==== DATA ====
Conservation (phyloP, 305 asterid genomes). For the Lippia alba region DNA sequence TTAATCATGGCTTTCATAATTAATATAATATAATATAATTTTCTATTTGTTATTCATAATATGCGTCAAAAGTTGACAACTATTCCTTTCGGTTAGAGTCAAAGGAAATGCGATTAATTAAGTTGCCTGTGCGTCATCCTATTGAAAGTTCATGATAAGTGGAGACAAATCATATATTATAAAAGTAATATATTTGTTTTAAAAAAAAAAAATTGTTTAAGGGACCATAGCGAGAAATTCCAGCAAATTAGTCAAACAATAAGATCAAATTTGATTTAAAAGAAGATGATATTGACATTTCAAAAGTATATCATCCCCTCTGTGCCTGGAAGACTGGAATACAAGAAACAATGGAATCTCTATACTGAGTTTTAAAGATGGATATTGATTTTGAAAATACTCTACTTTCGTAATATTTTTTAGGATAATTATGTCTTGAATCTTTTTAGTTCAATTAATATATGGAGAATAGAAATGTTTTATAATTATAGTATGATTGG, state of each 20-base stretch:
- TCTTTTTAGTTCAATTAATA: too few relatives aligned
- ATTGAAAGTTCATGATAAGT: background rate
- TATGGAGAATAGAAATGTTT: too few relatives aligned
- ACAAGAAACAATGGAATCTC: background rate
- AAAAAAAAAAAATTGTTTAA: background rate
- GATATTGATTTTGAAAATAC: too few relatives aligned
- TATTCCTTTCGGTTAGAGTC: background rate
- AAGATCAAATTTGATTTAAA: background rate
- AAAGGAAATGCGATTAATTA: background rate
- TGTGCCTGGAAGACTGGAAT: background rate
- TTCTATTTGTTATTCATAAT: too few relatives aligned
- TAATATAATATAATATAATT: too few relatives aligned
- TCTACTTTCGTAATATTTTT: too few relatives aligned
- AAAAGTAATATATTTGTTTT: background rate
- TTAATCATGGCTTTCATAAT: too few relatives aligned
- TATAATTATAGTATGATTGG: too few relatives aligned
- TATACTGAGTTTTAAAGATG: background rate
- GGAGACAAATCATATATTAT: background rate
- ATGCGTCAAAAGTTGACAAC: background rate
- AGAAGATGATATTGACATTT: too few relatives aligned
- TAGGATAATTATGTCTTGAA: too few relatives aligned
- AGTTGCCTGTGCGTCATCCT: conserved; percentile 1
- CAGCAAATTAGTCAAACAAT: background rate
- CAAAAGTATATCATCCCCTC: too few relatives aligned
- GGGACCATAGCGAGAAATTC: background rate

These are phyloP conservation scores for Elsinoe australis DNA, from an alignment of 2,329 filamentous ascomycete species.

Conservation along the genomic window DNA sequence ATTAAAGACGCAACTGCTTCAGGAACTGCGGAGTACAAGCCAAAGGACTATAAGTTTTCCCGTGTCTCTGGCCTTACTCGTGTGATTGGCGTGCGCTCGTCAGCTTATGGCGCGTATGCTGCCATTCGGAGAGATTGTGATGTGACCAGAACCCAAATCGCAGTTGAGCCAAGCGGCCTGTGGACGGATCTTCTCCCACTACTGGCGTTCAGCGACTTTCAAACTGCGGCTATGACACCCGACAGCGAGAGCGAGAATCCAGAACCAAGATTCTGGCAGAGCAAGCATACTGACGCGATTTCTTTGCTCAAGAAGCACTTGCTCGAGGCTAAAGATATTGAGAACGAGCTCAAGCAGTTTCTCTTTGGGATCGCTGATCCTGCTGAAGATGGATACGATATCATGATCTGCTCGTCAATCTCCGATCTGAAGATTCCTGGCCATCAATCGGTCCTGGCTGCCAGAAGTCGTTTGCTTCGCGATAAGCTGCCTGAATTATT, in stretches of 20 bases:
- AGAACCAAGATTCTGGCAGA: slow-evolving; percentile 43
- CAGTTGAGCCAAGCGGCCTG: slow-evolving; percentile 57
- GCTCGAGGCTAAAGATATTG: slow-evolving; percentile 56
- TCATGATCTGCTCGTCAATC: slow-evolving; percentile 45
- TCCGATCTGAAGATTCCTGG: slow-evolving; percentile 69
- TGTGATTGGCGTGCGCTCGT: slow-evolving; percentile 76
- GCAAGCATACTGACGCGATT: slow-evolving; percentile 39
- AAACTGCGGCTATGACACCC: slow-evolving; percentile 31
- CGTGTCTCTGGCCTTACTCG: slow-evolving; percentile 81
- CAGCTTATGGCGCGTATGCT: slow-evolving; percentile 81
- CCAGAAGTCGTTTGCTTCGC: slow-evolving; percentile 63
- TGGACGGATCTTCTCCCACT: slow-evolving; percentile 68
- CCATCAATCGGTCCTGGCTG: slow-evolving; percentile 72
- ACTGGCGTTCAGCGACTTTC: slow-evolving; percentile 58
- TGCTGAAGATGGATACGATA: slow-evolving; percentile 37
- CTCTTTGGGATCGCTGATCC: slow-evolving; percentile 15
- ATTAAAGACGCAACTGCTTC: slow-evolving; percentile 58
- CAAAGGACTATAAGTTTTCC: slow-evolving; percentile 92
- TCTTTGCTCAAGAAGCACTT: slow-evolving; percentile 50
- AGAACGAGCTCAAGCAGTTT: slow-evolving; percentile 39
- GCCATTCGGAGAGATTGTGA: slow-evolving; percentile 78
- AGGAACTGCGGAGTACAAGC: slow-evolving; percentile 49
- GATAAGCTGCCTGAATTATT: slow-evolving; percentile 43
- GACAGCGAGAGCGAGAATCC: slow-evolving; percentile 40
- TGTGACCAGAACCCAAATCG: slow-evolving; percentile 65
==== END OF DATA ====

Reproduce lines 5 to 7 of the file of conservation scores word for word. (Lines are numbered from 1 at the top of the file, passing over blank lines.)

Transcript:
- ACAAGAAACAATGGAATCTC: background rate
- AAAAAAAAAAAATTGTTTAA: background rate
- GATATTGATTTTGAAAATAC: too few relatives aligned